Monday, 27 April 2009

Incentives matter: income tax file

From the an article, We’re fleeing high-tax Britain, say City tycoons, from the Times Online.
Two of Britain’s best known entrepreneurs are considering leaving Britain in protest against Alistair Darling’s new 50 per cent tax rate, as leading figures from business and the City warn of a talent exodus.

Hugh Osmond, the pubs-to-insurance entrepreneur, is thinking about a move to Switzerland. Peter Hargreaves, the £10 million-a-year co-founder of Hargreaves Lansdown, the financial adviser, is looking at the Isle of Man or Monaco. More are likely to follow.

Osmond, whose net worth is estimated at £230 million, said: “A lot of people will be off. It’s highly unlikely that I will continue to have the UK as my country of residence. It’s just as easy to work from any close location – Switzerland or wherever.”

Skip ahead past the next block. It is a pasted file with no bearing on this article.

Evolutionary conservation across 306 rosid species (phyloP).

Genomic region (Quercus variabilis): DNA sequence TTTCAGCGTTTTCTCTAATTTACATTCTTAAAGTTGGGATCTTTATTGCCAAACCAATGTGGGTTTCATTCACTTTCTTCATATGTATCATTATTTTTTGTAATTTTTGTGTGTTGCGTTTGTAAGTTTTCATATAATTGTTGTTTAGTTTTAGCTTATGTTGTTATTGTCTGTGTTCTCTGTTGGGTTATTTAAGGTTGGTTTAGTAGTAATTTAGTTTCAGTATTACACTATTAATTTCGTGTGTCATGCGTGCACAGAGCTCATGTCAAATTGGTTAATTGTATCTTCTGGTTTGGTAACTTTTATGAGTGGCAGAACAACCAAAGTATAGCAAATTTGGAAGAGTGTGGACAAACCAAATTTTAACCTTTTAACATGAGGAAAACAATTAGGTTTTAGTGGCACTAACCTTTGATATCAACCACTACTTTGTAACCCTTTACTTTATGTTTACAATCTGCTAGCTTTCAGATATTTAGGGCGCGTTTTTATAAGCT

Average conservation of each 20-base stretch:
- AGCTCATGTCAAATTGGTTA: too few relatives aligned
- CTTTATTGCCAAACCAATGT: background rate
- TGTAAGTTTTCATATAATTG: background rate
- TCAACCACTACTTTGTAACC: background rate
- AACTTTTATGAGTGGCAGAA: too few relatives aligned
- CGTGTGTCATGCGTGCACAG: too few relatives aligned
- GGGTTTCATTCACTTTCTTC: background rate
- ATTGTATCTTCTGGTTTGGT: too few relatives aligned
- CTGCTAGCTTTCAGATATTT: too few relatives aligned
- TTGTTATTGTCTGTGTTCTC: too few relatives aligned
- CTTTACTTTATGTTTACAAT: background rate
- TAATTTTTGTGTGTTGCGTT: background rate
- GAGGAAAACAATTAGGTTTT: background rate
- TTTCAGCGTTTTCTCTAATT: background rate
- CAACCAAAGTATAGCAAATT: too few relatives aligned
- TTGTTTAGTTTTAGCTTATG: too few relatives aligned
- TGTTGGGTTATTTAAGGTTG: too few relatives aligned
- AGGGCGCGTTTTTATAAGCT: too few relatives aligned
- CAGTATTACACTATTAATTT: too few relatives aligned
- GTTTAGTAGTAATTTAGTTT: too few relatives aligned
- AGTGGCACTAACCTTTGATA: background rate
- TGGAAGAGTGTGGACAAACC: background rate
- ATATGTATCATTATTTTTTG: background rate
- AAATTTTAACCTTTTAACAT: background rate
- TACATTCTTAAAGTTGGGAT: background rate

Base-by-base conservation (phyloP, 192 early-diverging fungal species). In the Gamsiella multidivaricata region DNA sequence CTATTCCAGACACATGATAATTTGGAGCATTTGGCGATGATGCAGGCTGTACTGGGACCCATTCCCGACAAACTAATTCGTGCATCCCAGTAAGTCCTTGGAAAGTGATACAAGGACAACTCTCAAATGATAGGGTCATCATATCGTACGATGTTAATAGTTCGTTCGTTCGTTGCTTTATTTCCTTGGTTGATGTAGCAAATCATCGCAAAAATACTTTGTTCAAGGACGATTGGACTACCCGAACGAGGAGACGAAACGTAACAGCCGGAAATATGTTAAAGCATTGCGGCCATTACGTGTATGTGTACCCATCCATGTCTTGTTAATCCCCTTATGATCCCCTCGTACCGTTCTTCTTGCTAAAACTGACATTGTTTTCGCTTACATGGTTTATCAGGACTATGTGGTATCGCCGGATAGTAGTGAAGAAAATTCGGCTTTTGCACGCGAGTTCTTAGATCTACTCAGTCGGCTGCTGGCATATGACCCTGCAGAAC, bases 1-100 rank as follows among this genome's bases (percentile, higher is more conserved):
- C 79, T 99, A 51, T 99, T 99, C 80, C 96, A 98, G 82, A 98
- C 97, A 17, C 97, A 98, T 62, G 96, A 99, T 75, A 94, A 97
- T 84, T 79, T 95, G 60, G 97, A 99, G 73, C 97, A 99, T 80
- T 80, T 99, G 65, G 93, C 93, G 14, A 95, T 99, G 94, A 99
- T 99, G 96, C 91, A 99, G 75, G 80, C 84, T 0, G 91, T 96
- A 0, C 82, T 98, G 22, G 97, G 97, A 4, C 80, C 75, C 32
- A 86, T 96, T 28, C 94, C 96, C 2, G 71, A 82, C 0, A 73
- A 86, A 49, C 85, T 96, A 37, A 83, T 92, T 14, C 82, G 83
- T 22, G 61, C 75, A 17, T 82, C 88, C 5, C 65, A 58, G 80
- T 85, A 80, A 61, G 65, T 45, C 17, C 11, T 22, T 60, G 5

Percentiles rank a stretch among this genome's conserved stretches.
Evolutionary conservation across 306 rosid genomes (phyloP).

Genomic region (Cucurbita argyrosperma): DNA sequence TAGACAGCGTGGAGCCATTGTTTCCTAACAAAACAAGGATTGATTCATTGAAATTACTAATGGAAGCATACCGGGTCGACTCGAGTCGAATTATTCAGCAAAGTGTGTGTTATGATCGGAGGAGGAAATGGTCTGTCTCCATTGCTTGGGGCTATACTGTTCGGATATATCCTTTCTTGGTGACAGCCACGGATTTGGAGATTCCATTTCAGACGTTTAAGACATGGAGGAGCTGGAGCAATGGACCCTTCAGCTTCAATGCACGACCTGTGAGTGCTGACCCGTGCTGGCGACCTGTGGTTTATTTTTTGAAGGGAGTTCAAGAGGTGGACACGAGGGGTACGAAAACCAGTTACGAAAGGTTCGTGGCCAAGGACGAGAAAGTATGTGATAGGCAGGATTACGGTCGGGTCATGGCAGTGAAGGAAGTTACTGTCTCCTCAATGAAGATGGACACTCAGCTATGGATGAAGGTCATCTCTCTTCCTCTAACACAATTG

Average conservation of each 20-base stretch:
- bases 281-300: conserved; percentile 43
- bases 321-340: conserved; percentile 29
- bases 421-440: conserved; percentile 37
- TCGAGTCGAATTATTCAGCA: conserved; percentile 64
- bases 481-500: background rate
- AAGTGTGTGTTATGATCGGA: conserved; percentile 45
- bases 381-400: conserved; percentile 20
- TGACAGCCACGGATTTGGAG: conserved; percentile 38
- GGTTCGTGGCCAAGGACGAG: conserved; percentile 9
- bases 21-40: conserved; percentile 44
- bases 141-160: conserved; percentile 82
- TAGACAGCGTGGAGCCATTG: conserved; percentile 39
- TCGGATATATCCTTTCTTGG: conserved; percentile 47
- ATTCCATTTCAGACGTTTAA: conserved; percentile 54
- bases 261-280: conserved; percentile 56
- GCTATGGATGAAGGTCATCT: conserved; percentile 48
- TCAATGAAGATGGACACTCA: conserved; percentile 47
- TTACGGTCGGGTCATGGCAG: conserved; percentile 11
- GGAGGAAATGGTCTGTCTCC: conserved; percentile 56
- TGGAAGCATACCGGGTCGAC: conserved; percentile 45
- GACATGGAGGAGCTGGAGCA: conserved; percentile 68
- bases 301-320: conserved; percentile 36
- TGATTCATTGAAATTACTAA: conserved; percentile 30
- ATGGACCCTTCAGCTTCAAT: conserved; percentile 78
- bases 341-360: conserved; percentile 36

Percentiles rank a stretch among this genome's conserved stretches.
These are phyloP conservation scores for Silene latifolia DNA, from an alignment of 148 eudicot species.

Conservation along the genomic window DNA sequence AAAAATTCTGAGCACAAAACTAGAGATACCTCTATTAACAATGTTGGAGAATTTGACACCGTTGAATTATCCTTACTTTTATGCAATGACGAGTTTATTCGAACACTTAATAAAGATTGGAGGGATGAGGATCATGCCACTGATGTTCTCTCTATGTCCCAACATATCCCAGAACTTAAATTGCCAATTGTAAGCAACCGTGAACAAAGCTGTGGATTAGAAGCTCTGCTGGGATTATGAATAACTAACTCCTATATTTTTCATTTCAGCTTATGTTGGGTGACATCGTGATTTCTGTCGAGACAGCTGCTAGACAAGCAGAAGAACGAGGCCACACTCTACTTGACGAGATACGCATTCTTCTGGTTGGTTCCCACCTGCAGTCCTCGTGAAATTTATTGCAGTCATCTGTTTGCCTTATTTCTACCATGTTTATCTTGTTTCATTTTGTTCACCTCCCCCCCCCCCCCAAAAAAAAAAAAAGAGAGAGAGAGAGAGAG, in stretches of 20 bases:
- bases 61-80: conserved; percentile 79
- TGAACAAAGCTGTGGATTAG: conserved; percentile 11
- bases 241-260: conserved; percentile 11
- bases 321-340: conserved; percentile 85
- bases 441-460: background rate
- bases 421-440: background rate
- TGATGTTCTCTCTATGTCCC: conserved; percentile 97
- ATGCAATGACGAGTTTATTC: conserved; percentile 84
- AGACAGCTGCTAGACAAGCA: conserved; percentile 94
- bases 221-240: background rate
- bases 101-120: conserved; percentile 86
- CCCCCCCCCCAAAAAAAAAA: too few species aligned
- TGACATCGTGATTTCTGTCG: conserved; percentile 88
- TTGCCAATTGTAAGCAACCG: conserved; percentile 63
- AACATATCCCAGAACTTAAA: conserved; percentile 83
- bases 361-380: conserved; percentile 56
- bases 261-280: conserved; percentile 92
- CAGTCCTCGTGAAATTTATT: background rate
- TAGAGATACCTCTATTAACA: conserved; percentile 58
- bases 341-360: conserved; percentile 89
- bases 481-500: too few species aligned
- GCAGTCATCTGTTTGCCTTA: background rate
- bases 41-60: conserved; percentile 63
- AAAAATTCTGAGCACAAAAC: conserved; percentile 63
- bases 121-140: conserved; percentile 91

Hargreaves, facing an extra £500,000 on his tax bill, warned: “I won’t pay, I’ll leave.”

Robert Pfeiffer, a partner at Compass Advisers, a mergers and acquisitions firm, said that businesses such as his did not need to be based in Britain. “We all love living in London but in the end it becomes an economic decision. The clients don’t care.”

He and his partners were discussing a move to Geneva. “Do we want the hassle of moving? Probably not. But there comes a point economically when it’s hard to justify being here.”

And Philip Lambert, chief executive of Lambert Energy, said his consultancy was “seriously considering” relocating abroad, saying the state had “total hostility or apathy towards entrepreneurs”.
Greg Mankiw asks,
Do economists tend to migrate toward low-tax states? I have not noticed much evidence of it, but perhaps they should.
I'm thinking that few of them make enough money to make it worthwhile. Except, perhaps, those who write bestselling textbooks!

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